After I left I heard from my friend who still worked there in the shop and doing the guided tours, that they caught that boss with his hand in the till. The board sacked him but didn't press charges. I think I had to do WftD for 6 months, 1 day a week. Centrelink bureaucrats surprised me at one stage. They told me I didn't have to do any more of it. I thought they were mistaken but I didn't argue! Later they discovered their mistake and I had to go and work the remaining couple of days.
All in all it was a shitty experience being a slave. I'd always thought that if I were ever told to do Work for the Dole I'd refuse, find a way out of it somehow. But when it happened I couldn't get out of it. Not that I had the worst of it. Plenty of people copped it a lot worse than me. Aboriginal people particularly.
I heard of people in remote communities like Kalkaringi being made to do 30 hours a week work for the dole and on top of that getting punished with income management as well. If they refused this slavery they'd get no money. The government wouldn't dare try that on in a place like Sydney. They seem to use the NT as a sort of social laboratory and Aboriginal people as guinea pigs, to see how much abuse of people's human rights they can get away with.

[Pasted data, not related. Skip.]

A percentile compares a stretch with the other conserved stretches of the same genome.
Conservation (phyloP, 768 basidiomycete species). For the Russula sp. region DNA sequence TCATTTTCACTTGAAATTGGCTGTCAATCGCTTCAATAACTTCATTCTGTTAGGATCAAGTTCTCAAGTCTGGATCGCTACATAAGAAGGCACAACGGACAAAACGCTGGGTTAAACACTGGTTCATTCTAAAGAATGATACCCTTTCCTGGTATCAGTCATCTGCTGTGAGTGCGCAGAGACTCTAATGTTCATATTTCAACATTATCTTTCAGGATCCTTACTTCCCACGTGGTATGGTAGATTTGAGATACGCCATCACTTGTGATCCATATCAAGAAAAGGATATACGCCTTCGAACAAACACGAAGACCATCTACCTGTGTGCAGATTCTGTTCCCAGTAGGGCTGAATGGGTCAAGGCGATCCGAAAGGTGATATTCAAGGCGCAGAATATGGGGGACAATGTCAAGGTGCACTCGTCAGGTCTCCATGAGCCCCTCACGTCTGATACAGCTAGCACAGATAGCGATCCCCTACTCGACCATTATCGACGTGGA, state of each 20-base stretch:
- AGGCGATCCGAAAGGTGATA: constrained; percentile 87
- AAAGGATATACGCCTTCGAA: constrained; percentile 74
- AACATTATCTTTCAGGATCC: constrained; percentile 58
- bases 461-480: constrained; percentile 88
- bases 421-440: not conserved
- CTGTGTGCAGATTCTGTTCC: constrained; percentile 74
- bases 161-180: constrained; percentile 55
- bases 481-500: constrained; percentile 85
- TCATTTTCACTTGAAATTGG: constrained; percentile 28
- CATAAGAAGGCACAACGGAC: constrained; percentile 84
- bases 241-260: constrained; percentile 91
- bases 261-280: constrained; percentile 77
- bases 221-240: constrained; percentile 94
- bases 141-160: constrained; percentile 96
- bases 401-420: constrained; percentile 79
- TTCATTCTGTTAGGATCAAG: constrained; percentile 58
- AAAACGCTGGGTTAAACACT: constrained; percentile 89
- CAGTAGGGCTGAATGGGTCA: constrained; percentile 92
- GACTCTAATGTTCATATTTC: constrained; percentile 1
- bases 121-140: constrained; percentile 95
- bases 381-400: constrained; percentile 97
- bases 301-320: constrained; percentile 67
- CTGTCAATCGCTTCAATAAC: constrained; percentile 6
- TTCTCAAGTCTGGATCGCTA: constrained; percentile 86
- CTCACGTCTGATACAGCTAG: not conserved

In conclusion I can sum up my limited experience by saying that Work for the Dole is really about more than work. It's about power and control. It's rich bastard governments punishing people who are unemployed. It's class warfare, and race warfare. If people are doing that work they're not unemployed and should at least be paid award wages like anyone else. Anything less is bullshit.
Over the last few months, a group of people from the Jura community have organised a series of readings and discussions in an attempt to develop our (pro)feminist politics. We have focussed in particular on readings on practical ways of improving our (particularly men's) behaviours and practices of consent, and on community accountability processes. After these meetings, we decided that our discussion of transformative justice would be enriched by developing our feminist politics more broadly. As an attempt to begin that process, we have chosen to read the book Quiet Rumours: An Anarcha-Feminist Reader. We are starting with the prefaces and the first chapter. If you are a like-minded person and would like to participate in this reading/discussion group, please get in touch via email or personal message. People of all genders and sexualities are welcome and we would like this to be a safe space. (In the interests of honest disclosure, we should mention that the majority of us who have been participating so far identify as hetero cis men, with a smaller number identifying as wom*n). Also, please note that this is not an open public ‘forum’ as such, but rather a smaller group with a commitment to ongoing discussion and development. Participants are all committed to turning up regularly (about monthly) and doing the readings.
Quiet Rumours is available at Jura for $22, or online.